Wednesday, February 17, 2016

The Last Painting of Sara de Vos by Dominic Smith

The Last Painting of Sara de Vos by Dominic Smith is a slightly different story of art theft and forgery. It revolves around 17th C. artist Sara de Vos, her time and her art, 20th C. art history graduate student Eleanor (Ellie) Shipley and 20th C. lawyer Marty de Groot, wealthy American descendant of the original Dutch owner of a painting by Sara.

In 1958 Ellie, who restores and conserves paintings to support herself, is approached and agrees to make a copy of the de Vos painting. It is Ellie's one and only forgery. Exactingly done, except for one slight difference not detectable to the naked eye, the copy is switched with the original. It is not until several months later that de Groot becomes aware that what is now hanging in his apartment is no longer the original. So begins his quest to get it back.

Just as 17th C. paintings have layers of canvas, sizing, ground, paint, varnish and accumulated dirt, Smith builds the multiple layers of his story through the layers of his characters - their personal situations, their personalities, their surroundings and their times. He moves from late 1950s New York City back to mid-1600s Holland, as well as forward to Australia, circa 2000.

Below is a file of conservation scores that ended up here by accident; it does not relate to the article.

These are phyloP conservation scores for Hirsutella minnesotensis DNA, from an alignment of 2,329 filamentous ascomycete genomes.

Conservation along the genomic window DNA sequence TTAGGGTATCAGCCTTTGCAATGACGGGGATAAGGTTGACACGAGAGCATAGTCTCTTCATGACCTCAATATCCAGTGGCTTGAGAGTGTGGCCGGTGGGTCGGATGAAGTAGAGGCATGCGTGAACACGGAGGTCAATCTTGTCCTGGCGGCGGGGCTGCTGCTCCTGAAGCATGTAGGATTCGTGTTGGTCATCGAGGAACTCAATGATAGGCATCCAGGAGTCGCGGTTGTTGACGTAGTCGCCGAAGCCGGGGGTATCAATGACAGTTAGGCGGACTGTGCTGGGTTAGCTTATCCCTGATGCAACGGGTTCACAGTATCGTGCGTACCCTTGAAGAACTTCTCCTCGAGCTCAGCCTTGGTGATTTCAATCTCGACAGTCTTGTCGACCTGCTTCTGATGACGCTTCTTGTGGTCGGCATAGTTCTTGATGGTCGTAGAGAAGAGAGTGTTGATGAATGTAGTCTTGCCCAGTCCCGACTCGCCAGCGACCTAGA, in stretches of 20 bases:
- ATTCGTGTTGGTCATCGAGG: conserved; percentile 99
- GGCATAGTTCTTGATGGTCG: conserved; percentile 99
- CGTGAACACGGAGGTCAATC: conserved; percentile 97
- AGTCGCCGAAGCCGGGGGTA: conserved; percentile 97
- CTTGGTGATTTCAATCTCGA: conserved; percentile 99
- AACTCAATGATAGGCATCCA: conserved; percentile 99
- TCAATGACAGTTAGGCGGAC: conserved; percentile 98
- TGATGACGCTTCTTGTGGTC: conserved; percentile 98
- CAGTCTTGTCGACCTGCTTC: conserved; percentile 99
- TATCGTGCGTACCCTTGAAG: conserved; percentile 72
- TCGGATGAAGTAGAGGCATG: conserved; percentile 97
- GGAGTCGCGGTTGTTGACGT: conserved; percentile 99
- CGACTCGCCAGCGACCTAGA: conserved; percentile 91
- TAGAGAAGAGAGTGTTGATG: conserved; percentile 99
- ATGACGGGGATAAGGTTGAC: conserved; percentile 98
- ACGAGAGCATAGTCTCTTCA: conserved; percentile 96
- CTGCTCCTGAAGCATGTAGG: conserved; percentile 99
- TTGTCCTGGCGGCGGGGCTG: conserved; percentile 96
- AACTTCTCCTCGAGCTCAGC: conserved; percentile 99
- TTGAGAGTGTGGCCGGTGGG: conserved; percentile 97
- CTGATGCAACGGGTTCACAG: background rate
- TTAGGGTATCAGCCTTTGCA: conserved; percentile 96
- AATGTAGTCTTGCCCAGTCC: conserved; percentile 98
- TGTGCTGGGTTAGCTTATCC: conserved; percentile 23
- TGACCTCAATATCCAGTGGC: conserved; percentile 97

Smith does a good job of describing his settings. The reader can clearly picture the old, established wealth of de Groot's apartment, the grunge of Ellie's one-room Brooklyn apartment and the buildings, scenery and details of Sara's Holland. Each character has their own tensions and sadness which the reader is called upon to feel and understand. The complexities of this trio, how they parallel each other and intertwine, make for an enjoyable story.

While some reviewers of advance copies of the book have raved that it is compelling, the best they have ever read, "almost perfect," I cannot use such hyperbole. I felt it was competently done, of mid-level depth of character development and above average in setting the scene, whether on canvas or in the world of the protagonists.

I enjoyed it much more than The Goldfinch. Readers who liked Girl with a Pearl Earring or who like art/theft/forgery plots will likely enjoy this take on true and false art, which also questions what other things of life may also be true or false.: love, value, skill?

The book is due to be published April 5, 2016. This is Dominic Smith's fourth novel.

No comments:

Post a Comment